The original Toukiden and its updated 2015 enhanced version Toukiden Kiwami broke interesting ground in the monster hunting genre. Set in a pseudo-Japan, the games charged the player with the task of hunting creatures known as oni that had invaded the world. Following up with the full sequel Toukiden 2, Omega Force has expanded on the formula introduced in the original with new weapons, an all-new story, and an expansive open world to explore.
Toukiden 2 kicks off with a detailed character-creation system. I’m used to a couple dozen hairstyles and a few face types available in most hunting games but Toukiden 2 goes the extra mile and includes more options than you could possibly need.
It’s once you’ve made your character the game kicks into full gear however, launching you into the middle of a battle in a city torn apart by the long war against the otherworldly oni invaders. After facing a particularly large oni, your character is whisked ten years into the future where they are discovered by a woman who identifies as the Professor and her assistant – the machine Tokitsugu. The pair bring you back to their home in the outskirts of Mahoroba, which is a town both united against the influx of oni appearing in the world and divided within by two factions; the Samurai and the Guards.
Soon after your arrival, you are tasked with becoming the Professor’s assistant. She’ll have you testing her experiments, finding Mitama, and closing gates to the otherworld that are the source of the oni. The story itself is not very note-worthy, but it mostly serves as a vehicle to have you traversing the world and hunting bigger and bigger oni.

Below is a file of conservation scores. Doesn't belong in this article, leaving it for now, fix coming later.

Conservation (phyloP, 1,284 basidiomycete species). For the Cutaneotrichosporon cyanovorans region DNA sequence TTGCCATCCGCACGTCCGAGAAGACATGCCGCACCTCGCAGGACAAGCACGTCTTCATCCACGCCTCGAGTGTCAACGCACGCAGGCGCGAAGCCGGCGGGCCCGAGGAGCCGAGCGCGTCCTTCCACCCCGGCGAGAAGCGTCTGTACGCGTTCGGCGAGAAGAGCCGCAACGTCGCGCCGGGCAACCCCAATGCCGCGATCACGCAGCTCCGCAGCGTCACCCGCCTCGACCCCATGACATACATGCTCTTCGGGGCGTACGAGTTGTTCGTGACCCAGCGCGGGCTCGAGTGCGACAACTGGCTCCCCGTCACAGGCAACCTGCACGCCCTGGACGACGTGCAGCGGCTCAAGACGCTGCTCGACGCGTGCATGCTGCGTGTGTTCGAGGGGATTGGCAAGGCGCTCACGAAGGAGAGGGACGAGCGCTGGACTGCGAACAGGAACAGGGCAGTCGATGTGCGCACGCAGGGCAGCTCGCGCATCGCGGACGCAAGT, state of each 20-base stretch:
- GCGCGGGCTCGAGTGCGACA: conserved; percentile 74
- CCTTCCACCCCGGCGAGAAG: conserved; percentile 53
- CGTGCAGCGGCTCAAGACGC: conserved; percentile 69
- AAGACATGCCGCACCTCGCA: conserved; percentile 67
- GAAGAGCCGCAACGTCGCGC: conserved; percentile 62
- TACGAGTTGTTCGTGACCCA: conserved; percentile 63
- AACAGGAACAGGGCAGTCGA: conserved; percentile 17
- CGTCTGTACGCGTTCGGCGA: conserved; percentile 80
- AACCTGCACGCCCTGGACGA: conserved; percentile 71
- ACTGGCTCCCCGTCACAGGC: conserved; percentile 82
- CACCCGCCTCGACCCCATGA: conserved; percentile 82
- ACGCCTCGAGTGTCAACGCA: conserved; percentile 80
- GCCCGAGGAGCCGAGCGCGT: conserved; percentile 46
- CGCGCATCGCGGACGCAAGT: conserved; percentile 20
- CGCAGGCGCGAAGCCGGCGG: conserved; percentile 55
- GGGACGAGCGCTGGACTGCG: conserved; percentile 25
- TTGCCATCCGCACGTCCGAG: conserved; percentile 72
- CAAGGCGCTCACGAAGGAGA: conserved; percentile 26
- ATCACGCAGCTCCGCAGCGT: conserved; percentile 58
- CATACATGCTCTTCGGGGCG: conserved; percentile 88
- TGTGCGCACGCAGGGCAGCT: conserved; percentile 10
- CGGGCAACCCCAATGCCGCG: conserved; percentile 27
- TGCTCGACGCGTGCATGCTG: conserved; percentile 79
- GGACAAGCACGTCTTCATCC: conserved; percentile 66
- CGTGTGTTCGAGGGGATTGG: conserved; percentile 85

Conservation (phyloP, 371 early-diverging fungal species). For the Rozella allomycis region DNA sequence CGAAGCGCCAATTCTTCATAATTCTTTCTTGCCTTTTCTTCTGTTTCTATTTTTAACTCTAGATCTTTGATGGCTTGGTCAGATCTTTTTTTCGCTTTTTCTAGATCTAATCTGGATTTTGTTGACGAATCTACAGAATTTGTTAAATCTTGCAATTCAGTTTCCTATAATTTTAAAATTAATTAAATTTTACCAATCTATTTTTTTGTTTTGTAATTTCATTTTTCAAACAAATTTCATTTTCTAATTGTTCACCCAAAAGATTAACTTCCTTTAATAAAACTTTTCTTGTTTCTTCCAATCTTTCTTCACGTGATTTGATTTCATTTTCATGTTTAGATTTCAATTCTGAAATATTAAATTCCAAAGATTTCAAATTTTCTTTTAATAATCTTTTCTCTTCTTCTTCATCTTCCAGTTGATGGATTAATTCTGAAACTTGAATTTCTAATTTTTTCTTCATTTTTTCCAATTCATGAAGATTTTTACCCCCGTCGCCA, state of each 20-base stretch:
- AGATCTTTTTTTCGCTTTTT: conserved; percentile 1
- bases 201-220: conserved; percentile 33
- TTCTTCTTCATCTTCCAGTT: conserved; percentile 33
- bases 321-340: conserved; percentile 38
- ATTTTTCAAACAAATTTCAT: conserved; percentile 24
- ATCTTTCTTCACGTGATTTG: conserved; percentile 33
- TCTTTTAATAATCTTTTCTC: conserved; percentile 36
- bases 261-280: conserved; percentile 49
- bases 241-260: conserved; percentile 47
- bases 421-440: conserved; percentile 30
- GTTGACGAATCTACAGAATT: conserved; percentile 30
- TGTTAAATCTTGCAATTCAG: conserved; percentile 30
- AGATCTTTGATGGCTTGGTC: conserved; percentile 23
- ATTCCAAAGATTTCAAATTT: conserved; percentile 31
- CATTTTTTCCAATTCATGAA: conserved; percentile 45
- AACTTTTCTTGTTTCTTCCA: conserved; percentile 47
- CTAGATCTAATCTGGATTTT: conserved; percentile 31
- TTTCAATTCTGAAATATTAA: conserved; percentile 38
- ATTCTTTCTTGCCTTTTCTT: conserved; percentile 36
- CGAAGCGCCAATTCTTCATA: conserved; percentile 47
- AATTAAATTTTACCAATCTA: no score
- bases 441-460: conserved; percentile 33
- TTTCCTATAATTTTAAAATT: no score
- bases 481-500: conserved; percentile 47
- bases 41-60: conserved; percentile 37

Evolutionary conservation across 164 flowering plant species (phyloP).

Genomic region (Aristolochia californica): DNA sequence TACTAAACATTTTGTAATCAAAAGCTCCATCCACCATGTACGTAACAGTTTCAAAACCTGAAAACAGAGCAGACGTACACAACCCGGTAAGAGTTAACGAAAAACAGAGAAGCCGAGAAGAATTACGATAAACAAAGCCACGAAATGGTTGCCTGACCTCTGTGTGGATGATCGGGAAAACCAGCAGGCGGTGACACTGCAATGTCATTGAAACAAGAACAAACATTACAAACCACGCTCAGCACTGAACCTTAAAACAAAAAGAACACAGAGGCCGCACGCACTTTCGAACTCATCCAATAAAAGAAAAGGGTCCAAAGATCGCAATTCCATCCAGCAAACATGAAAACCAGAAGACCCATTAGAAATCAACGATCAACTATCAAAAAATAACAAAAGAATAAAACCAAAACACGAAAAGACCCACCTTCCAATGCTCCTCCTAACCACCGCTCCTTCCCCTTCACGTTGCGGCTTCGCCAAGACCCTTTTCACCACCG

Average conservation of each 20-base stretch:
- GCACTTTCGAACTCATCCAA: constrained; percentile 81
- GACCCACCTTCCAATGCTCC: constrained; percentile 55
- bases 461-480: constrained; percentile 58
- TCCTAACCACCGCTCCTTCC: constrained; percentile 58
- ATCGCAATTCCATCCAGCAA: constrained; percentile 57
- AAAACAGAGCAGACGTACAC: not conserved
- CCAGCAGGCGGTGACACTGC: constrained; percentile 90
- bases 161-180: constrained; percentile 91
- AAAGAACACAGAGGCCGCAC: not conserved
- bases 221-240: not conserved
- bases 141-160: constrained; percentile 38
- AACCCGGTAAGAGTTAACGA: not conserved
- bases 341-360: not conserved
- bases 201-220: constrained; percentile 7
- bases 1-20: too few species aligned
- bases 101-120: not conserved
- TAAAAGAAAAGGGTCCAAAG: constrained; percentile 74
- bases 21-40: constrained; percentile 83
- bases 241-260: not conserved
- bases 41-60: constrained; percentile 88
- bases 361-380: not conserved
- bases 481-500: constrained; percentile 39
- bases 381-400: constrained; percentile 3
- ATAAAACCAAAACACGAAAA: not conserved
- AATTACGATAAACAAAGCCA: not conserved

Toukiden 2 features all nine weapon types featured in the last game, plus the addition two new weapons; the sword & shield and the chain whip. Every single weapon functions differently – from the timing-based, heavy-hitting gauntlets to the strategic, long-distance bullet-reloading rifle. My personal favorite was the chain whip due to its wide area of effect and the ability to launch kunai into the oni, latch onto them, then fly through the air for long combos.
Although the sheer number of options are intimidating, finding the perfect weapon for your particular play style is easy thanks to a long list of optional tutorials that walk you through all the details and combos of each weapon category. All the weapons and armor sets in the game are very well-designed, which makes crafting new equipment with the parts of slain enemies even more of a reward; you work toward not only better stats, but also yet another cool look for your character. The game is overall easier than many others in the genre, and this may be a pro or a con for you depending on what you’re looking for.
In addition to weapons and armor, the third type of equipment is a bit more interesting. Mitama are spirits of deceased warriors, and are found by completing missions – or as rare drops from certain large oni. 200 of them exist in the game, and provide varying functions. These range from healing, to attack boosts; depending on whether you equip them in your attack, defense, or support slot.
Perhaps the most notable addition to the game – as well as the hunting genre overall – is the Demon Hand. An invention from the Professor, it provides a number of very useful functions. As you weaken enemies with your attacks you can view them with your Demon Eye to see which of their appendages have taken enough damage to be easily broken. After using the Vita’s touch screen to aim the trajectory of your Demon Hand toward a chosen weak point, it lunges forward; grabbing the part and yanking it off of the oni’s body.
The Demon Hand can also be used for quick travel by targeting part of an oni that hasn’t been weakened enough yet. Instead of ripping off the part, you will instead be rapidly pulled to its body – allowing for strategic acrobatics to become a part of your arsenal of attack types.
Thankfully, the large open world is also a perfect place in which to use the Demon Hand. Rather than the instanced missions used by most hunting games, the story of Toukiden 2 takes place in a seamless map filled with oni both large and small. There are occasional encampments that allow you to teleport to Mahoroba and back (should you not want to make the trek back on your own), but there are no other hub cities to discover.